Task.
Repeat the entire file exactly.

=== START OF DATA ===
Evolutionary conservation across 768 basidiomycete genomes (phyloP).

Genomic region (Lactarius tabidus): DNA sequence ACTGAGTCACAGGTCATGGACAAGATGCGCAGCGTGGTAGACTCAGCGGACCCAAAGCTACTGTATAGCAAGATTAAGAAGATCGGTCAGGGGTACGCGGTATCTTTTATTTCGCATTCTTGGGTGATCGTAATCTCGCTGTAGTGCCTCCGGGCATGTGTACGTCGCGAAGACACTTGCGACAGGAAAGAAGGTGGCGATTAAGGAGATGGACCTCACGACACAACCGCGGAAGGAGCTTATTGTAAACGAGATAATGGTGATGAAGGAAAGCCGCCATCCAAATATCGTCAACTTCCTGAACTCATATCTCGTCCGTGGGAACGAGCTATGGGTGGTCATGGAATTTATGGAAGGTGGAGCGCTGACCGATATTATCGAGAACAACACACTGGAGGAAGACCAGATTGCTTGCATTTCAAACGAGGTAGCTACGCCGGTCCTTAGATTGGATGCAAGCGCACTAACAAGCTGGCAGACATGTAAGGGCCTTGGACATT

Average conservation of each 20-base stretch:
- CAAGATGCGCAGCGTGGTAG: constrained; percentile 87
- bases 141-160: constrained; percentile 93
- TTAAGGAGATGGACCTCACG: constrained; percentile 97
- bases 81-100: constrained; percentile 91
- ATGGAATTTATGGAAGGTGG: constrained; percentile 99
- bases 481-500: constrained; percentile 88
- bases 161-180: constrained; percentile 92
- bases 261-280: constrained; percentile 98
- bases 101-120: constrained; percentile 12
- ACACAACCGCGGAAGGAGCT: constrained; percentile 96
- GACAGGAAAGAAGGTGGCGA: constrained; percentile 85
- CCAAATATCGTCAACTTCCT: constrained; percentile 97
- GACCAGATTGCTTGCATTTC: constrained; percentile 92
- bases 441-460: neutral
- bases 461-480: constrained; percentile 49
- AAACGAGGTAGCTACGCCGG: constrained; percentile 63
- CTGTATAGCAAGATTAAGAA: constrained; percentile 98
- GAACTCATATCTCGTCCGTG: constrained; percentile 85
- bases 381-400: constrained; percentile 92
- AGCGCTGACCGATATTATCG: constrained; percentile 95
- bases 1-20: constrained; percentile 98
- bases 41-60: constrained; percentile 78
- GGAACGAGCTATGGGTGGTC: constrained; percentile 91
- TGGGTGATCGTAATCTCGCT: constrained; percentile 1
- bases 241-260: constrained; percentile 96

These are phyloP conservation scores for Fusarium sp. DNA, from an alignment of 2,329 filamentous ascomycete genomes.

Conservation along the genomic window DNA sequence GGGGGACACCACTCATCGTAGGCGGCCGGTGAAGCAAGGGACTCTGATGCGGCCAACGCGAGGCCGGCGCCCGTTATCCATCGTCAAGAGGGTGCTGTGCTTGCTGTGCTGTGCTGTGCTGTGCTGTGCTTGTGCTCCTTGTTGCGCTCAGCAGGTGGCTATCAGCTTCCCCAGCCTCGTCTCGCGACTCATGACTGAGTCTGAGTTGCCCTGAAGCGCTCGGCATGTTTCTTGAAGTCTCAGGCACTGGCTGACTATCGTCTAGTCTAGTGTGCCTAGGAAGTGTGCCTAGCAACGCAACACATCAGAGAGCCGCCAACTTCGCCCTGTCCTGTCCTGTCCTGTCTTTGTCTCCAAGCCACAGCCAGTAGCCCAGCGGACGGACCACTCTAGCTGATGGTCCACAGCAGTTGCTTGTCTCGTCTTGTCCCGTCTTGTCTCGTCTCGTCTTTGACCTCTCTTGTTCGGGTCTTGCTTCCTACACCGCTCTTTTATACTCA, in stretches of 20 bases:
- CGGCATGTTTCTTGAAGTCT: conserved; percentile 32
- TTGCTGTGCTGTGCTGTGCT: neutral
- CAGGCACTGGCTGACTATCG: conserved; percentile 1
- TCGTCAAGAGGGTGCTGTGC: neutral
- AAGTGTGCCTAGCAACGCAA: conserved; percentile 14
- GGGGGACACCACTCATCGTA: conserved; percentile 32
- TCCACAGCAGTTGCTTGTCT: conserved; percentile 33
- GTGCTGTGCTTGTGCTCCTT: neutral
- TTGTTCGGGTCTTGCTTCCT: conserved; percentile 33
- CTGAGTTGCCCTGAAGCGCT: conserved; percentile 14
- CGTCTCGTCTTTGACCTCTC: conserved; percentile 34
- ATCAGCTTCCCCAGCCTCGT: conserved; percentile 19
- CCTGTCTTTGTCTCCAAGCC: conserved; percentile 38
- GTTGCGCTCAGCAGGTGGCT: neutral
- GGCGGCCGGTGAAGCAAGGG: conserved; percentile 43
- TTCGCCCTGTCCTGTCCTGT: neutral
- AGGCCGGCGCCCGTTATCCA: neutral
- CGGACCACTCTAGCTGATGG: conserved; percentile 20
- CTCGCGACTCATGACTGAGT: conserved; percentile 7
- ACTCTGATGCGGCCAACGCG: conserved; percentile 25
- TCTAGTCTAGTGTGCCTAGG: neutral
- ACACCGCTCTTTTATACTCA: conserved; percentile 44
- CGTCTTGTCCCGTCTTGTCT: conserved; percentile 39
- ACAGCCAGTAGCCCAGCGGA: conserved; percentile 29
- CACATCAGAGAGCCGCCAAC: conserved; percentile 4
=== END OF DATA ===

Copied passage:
Evolutionary conservation across 768 basidiomycete genomes (phyloP).

Genomic region (Lactarius tabidus): DNA sequence ACTGAGTCACAGGTCATGGACAAGATGCGCAGCGTGGTAGACTCAGCGGACCCAAAGCTACTGTATAGCAAGATTAAGAAGATCGGTCAGGGGTACGCGGTATCTTTTATTTCGCATTCTTGGGTGATCGTAATCTCGCTGTAGTGCCTCCGGGCATGTGTACGTCGCGAAGACACTTGCGACAGGAAAGAAGGTGGCGATTAAGGAGATGGACCTCACGACACAACCGCGGAAGGAGCTTATTGTAAACGAGATAATGGTGATGAAGGAAAGCCGCCATCCAAATATCGTCAACTTCCTGAACTCATATCTCGTCCGTGGGAACGAGCTATGGGTGGTCATGGAATTTATGGAAGGTGGAGCGCTGACCGATATTATCGAGAACAACACACTGGAGGAAGACCAGATTGCTTGCATTTCAAACGAGGTAGCTACGCCGGTCCTTAGATTGGATGCAAGCGCACTAACAAGCTGGCAGACATGTAAGGGCCTTGGACATT

Average conservation of each 20-base stretch:
- CAAGATGCGCAGCGTGGTAG: constrained; percentile 87
- bases 141-160: constrained; percentile 93
- TTAAGGAGATGGACCTCACG: constrained; percentile 97
- bases 81-100: constrained; percentile 91
- ATGGAATTTATGGAAGGTGG: constrained; percentile 99
- bases 481-500: constrained; percentile 88
- bases 161-180: constrained; percentile 92
- bases 261-280: constrained; percentile 98
- bases 101-120: constrained; percentile 12
- ACACAACCGCGGAAGGAGCT: constrained; percentile 96
- GACAGGAAAGAAGGTGGCGA: constrained; percentile 85
- CCAAATATCGTCAACTTCCT: constrained; percentile 97
- GACCAGATTGCTTGCATTTC: constrained; percentile 92
- bases 441-460: neutral
- bases 461-480: constrained; percentile 49
- AAACGAGGTAGCTACGCCGG: constrained; percentile 63
- CTGTATAGCAAGATTAAGAA: constrained; percentile 98
- GAACTCATATCTCGTCCGTG: constrained; percentile 85
- bases 381-400: constrained; percentile 92
- AGCGCTGACCGATATTATCG: constrained; percentile 95
- bases 1-20: constrained; percentile 98
- bases 41-60: constrained; percentile 78
- GGAACGAGCTATGGGTGGTC: constrained; percentile 91
- TGGGTGATCGTAATCTCGCT: constrained; percentile 1
- bases 241-260: constrained; percentile 96

These are phyloP conservation scores for Fusarium sp. DNA, from an alignment of 2,329 filamentous ascomycete genomes.

Conservation along the genomic window DNA sequence GGGGGACACCACTCATCGTAGGCGGCCGGTGAAGCAAGGGACTCTGATGCGGCCAACGCGAGGCCGGCGCCCGTTATCCATCGTCAAGAGGGTGCTGTGCTTGCTGTGCTGTGCTGTGCTGTGCTGTGCTTGTGCTCCTTGTTGCGCTCAGCAGGTGGCTATCAGCTTCCCCAGCCTCGTCTCGCGACTCATGACTGAGTCTGAGTTGCCCTGAAGCGCTCGGCATGTTTCTTGAAGTCTCAGGCACTGGCTGACTATCGTCTAGTCTAGTGTGCCTAGGAAGTGTGCCTAGCAACGCAACACATCAGAGAGCCGCCAACTTCGCCCTGTCCTGTCCTGTCCTGTCTTTGTCTCCAAGCCACAGCCAGTAGCCCAGCGGACGGACCACTCTAGCTGATGGTCCACAGCAGTTGCTTGTCTCGTCTTGTCCCGTCTTGTCTCGTCTCGTCTTTGACCTCTCTTGTTCGGGTCTTGCTTCCTACACCGCTCTTTTATACTCA, in stretches of 20 bases:
- CGGCATGTTTCTTGAAGTCT: conserved; percentile 32
- TTGCTGTGCTGTGCTGTGCT: neutral
- CAGGCACTGGCTGACTATCG: conserved; percentile 1
- TCGTCAAGAGGGTGCTGTGC: neutral
- AAGTGTGCCTAGCAACGCAA: conserved; percentile 14
- GGGGGACACCACTCATCGTA: conserved; percentile 32
- TCCACAGCAGTTGCTTGTCT: conserved; percentile 33
- GTGCTGTGCTTGTGCTCCTT: neutral
- TTGTTCGGGTCTTGCTTCCT: conserved; percentile 33
- CTGAGTTGCCCTGAAGCGCT: conserved; percentile 14
- CGTCTCGTCTTTGACCTCTC: conserved; percentile 34
- ATCAGCTTCCCCAGCCTCGT: conserved; percentile 19
- CCTGTCTTTGTCTCCAAGCC: conserved; percentile 38
- GTTGCGCTCAGCAGGTGGCT: neutral
- GGCGGCCGGTGAAGCAAGGG: conserved; percentile 43
- TTCGCCCTGTCCTGTCCTGT: neutral
- AGGCCGGCGCCCGTTATCCA: neutral
- CGGACCACTCTAGCTGATGG: conserved; percentile 20
- CTCGCGACTCATGACTGAGT: conserved; percentile 7
- ACTCTGATGCGGCCAACGCG: conserved; percentile 25
- TCTAGTCTAGTGTGCCTAGG: neutral
- ACACCGCTCTTTTATACTCA: conserved; percentile 44
- CGTCTTGTCCCGTCTTGTCT: conserved; percentile 39
- ACAGCCAGTAGCCCAGCGGA: conserved; percentile 29
- CACATCAGAGAGCCGCCAAC: conserved; percentile 4